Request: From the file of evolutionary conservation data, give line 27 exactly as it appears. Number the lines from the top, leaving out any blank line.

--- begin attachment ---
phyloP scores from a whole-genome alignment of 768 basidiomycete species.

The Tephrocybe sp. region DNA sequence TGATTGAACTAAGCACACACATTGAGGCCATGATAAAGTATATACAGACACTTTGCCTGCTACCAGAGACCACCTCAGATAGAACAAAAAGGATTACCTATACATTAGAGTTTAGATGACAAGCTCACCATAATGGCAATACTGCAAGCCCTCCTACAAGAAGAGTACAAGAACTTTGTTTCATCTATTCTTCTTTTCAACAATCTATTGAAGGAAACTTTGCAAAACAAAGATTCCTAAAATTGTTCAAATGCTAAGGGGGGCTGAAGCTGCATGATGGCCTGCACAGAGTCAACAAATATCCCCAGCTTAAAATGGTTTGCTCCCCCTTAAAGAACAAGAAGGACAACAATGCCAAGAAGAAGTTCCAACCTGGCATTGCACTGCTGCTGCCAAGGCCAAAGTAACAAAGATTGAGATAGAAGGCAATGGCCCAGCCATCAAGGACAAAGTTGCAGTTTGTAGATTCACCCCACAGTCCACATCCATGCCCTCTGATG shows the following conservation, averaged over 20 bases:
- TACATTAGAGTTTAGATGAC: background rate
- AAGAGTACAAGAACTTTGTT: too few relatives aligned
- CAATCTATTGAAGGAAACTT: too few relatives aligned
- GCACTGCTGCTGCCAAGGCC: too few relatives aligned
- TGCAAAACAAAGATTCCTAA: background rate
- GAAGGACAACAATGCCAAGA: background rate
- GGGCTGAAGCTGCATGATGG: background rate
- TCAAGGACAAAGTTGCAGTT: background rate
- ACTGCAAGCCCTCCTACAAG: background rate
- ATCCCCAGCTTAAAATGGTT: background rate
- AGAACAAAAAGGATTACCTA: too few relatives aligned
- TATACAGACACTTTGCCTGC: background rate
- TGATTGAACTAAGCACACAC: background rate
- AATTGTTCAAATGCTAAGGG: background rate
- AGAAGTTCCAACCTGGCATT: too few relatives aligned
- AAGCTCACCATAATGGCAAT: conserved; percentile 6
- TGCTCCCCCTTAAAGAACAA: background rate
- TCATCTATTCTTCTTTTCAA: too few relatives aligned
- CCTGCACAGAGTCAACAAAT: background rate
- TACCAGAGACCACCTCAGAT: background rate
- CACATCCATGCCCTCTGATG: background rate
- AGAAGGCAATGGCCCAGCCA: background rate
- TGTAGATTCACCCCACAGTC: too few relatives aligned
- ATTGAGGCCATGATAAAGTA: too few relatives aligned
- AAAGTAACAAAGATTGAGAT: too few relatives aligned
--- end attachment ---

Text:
- AAAGTAACAAAGATTGAGAT: too few relatives aligned